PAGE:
What Does it Mean to Have a Board-Certified Doctor?
posted by Abe Tomco, MD | June 10, 2016
More likely to follow your treatment plan
More inclined to try new drugs
More willing to share important medical information
More invested in using preventative measures such as regular wellness exams and health screenings
Better able to control chronic problems like high blood sugar, hypertension and high cholesterol
One of the best ways to find a doctor worthy of your trust is to look for the Board Certification credential.
Following medical school, family practice doctors complete a three-year family practice residency in a Family Medicine residency program accredited by the Accreditation Council for Graduate Medical Education (ACGME). This program includes rotations in inpatient and outpatient settings where doctors receive training in several major medical areas and patient populations. They are then qualified to take the American Board of Family Medicine MC-FP Examination for initial certification.
Some board-certified physicians choose to become certified in a particular subspecialty. This requires additional training. These areas include:
Hospice and Palliative Medicine
Following medical school, family practice doctors complete a 3-year family practice residency in a program accredited by the Accreditation Council for Graduate Medical Education (ACGME).
Unlike earlier decades in which a physician passed a test just once early in his or her career and carried the “board-certified” designation for life, doctors working in today’s complex health care system are held to a much higher standard of accountability that requires ongoing retesting to retain the certificate.
“ABFM MC-FP is a requirement that the ABFM believes encourages clinical excellence and benefits both physicians and their patients.”
The Maintenance of Certification for Family Physicians (MC-FP) process provided by the American Board of Family Medicine (ABFM) follows a process designed by The American Board of Medical Specialties (ABMS) called Maintenance of Certification.
Professionalism — Specialists must hold a valid, unrestricted medical license in the United States or Canada and continuous compliance with the ABFM Guidelines for Professionalism, Licensure and Personal Conduct.
Self-assessment and lifelong learning — Physicians must participate in educational and self-assessment programs that meet specialty-specific standards set by member boards.
Cognitive expertise — Through testing, physicians must demonstrate that they have the fundamental, practice-related knowledge to provide quality care in their specialty.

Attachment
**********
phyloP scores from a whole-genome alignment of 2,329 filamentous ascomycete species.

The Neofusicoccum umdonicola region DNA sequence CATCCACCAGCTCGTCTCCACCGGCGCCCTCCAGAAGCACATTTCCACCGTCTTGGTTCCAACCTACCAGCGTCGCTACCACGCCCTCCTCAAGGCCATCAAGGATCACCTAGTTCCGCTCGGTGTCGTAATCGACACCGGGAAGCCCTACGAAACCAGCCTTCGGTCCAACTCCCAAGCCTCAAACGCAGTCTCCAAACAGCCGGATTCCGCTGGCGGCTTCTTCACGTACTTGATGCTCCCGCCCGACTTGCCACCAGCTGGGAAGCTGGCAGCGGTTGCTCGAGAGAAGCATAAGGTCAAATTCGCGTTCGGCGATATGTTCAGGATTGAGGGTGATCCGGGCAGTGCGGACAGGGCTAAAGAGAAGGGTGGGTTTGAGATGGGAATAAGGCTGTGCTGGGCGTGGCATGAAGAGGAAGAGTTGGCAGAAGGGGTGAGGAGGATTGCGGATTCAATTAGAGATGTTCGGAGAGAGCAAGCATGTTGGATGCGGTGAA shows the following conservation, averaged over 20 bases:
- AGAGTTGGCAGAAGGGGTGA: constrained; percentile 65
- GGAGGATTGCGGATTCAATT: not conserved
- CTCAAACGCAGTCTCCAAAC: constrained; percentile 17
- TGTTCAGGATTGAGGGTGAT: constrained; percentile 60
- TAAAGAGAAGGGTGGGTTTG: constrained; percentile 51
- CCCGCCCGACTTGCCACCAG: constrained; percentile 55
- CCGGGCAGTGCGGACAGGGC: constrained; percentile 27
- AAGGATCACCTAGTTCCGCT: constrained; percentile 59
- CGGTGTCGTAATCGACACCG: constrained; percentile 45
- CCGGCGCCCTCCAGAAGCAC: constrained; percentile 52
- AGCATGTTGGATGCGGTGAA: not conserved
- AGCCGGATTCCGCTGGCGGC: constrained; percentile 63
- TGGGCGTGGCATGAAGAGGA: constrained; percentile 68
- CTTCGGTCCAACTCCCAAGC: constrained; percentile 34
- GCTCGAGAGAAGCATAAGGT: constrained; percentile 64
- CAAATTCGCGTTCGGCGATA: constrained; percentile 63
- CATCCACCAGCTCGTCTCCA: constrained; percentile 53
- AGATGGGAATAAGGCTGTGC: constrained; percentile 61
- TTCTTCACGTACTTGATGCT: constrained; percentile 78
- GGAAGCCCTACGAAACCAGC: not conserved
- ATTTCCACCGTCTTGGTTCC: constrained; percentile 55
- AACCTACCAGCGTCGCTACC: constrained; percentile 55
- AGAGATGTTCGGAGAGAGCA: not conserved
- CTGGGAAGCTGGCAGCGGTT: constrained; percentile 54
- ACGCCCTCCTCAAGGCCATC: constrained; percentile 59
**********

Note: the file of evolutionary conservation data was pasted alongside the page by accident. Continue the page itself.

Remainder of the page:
Performance in practice — Physicians must demonstrate that they can assess the quality of care they provide compared with peers and national benchmarks, and then apply the best evidence or consensus recommendations to improve that care using follow-up assessments.
This process emphasizes the importance of ongoing participation in activities that evaluate each of these components between recertification examinations. Each certified physician must successfully complete a series of modules in separate three-year time periods to maintain his or her certification status and be listed as board-certified on the ABFM website.
When seeking a new family doctor to entrust with your family’s health, by confirming that your candidate is board- certified, you are ensuring your family receives the very best medical care in Utah.
Would you like to partner with a Board-Certified Family Physician who you can trust to support your family’s wellness through all cycles of life? Revere Health family medicine specialists offer compassionate, patient-centered care in a broad range of disciplines including internal medicine, pediatrics, obstetrics and gynecology and geriatrics.
Dr. Tomco is a board certified medical provider who earned his undergraduate degree from Brigham Young University and his medical degree from the St. Louis University School of Medicine. He completed residency at St. Marks Family Medicine clinics. He enjoys all aspects of family medicine including pediatrics and adult medicine. He also has a special interest and training in wilderness and rural emergency medicine and has taught first aid and wilderness skills to the Boy Scouts.
This information is not intended to replace the advice of a medical professional. You should always consult your doctor before making decisions about your health.
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